Studies show that when your BCAA levels decrease, your tryptophan levels increase in the brain. Tryptophan is the amino acid that famously makes a turkey dinner so sleep-inducing. Tryptophan is converted to serotonin, and serotonin leads to feelings of fatigue and lethargy.

Because BCAAs are burned up in the muscles during a vigorous workout, making sure your body has more than enough to burn through helps delay exercise fatigue, providing time for a few more reps or a few more steps.

BCAAs can also help mitigate delayed onset muscle soreness (DOMS), so that you can go strong with more workouts per week because you aren’t still achingly sore from the last one. BCAAs have not only been shown to decrease muscle damage and protein breakdown during workouts, but they also lead to fewer reported instances of delayed onset muscle soreness when tested against a control group.

3. Prevention of Muscle Wasting

While muscle protein is forever in a cycle of build-up and breakdown, actual muscle wasting occurs when protein breaks down at a far faster pace than it can be rebuilt. It happens to those who are malnourished or fasting excessively, as well as to the sick and the elderly. But it can also happen to those who overexert themselves in workouts.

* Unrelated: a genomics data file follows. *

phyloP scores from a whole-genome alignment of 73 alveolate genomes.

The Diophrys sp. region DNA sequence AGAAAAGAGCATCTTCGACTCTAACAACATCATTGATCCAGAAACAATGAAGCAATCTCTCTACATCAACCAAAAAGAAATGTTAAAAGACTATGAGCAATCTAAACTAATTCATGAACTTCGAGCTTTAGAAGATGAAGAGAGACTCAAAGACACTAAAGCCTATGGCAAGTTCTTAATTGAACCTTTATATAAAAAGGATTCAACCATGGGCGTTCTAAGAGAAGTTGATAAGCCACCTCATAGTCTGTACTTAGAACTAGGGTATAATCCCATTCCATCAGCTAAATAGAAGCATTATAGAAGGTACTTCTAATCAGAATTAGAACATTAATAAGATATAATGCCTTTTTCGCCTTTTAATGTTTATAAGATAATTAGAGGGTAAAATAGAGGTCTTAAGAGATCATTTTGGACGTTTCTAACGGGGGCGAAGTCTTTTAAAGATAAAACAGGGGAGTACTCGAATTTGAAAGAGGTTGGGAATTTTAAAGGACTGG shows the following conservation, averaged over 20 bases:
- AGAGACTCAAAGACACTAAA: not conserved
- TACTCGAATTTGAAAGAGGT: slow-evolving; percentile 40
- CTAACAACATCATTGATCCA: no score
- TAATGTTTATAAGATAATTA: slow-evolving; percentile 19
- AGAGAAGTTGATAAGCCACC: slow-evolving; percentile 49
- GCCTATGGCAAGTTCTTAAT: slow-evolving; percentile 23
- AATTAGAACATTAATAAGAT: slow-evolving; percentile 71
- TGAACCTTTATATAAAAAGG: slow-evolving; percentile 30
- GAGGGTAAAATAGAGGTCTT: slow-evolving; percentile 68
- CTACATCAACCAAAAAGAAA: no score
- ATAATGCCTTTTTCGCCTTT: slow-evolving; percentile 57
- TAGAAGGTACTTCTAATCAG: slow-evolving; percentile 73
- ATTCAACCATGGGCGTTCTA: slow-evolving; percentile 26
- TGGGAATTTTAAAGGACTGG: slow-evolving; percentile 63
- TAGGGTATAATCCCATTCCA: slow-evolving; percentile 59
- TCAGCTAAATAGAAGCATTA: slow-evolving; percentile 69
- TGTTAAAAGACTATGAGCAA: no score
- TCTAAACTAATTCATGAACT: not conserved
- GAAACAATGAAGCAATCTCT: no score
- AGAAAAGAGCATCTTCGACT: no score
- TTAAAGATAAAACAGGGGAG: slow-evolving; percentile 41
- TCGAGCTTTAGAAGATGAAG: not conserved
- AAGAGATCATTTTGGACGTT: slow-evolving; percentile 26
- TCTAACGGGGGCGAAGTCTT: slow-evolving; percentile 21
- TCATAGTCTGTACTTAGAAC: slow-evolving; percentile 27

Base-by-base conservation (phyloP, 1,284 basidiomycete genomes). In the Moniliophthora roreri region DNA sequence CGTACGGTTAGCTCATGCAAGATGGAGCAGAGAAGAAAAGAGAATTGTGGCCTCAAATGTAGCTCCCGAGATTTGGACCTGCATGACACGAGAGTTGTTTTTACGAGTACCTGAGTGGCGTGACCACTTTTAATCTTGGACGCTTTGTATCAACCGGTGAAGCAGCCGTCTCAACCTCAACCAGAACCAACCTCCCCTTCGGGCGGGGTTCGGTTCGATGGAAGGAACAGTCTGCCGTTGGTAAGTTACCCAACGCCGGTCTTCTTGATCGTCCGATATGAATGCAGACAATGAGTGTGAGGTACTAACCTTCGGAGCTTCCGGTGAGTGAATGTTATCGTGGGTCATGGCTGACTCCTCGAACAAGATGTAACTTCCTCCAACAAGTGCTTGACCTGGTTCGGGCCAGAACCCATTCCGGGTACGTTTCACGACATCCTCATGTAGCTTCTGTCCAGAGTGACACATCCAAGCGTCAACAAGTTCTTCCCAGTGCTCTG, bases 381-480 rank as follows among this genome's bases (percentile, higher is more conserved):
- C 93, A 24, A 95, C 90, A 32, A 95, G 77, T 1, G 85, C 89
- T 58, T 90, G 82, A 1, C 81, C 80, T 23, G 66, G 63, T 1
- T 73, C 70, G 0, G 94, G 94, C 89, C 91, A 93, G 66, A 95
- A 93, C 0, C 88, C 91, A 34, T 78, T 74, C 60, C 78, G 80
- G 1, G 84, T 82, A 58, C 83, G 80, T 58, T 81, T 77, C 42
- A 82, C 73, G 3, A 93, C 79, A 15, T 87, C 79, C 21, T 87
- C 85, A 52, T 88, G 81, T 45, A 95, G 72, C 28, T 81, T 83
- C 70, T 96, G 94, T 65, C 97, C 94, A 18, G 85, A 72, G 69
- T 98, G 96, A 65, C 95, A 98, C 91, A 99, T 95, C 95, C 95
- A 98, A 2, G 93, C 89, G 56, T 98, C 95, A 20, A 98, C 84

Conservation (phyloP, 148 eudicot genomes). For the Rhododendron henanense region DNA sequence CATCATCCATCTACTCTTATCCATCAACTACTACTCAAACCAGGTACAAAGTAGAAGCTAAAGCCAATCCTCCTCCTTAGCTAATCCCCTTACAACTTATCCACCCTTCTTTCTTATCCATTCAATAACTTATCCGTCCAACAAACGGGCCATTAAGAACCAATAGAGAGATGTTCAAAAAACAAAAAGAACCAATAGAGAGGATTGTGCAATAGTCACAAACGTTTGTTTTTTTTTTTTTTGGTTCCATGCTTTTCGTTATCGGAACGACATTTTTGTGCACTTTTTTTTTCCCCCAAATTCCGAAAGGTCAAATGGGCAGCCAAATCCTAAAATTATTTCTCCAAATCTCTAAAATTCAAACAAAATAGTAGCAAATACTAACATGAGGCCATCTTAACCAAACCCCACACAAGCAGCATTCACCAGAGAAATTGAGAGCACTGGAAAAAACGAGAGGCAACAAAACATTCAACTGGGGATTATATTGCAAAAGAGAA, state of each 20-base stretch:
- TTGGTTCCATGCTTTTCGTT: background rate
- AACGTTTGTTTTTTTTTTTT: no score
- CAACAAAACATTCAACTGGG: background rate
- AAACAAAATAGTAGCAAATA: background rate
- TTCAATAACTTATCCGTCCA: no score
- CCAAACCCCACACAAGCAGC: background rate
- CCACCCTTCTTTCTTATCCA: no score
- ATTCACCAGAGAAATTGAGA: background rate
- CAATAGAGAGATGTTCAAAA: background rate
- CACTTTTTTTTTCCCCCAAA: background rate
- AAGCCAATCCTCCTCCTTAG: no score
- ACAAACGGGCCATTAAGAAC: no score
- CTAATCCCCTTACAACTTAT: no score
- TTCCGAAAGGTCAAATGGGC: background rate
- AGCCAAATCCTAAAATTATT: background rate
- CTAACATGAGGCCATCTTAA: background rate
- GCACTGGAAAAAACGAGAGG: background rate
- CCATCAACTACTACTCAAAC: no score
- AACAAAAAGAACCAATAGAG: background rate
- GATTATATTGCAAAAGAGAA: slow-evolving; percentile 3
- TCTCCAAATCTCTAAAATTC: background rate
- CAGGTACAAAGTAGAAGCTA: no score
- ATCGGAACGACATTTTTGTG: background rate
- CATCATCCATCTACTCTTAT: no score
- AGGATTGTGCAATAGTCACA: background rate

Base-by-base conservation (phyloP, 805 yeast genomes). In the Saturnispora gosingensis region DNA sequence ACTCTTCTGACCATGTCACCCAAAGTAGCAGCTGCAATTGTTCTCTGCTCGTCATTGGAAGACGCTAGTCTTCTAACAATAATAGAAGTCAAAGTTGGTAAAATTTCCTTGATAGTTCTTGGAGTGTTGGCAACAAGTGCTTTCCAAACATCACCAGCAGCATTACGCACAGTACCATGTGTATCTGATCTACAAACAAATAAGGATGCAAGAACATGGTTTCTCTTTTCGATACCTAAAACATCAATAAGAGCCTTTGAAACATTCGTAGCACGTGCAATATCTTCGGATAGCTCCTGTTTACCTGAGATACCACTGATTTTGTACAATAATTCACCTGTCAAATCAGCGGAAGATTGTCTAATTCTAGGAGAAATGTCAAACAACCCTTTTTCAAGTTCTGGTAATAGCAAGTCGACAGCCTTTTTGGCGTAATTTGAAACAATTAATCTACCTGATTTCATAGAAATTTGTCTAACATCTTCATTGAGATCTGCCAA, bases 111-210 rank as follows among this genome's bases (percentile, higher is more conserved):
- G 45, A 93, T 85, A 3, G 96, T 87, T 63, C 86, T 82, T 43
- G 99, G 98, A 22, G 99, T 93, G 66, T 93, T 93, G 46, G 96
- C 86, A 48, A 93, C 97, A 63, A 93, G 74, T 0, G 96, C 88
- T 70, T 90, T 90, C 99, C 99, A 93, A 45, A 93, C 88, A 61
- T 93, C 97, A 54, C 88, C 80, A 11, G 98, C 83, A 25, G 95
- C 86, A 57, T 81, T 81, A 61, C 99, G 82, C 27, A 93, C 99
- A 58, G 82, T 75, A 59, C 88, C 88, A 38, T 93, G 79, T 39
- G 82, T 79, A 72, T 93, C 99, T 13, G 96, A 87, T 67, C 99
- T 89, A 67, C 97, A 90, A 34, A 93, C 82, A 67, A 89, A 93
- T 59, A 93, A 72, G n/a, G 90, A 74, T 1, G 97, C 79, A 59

During times of muscle wasting, it’s important to resupply the body with the building blocks of protein that are the amino acids, which includes BCAAs. Studies reveal that one of the effects of BCAA supplementation is to inhibit muscle protein breakdown, not only in those seeking to gain muscle with resistance training or reach new heights with endurance exercise, but also in those with cancer and other wasting diseases.

Counterbalancing Catabolism

Muscle breakdown is known as “destructive metabolism” or catabolism, and while it’s a process that bodybuilders do their best to ward off, it’s also part of the natural cycle between catabolism and anabolism.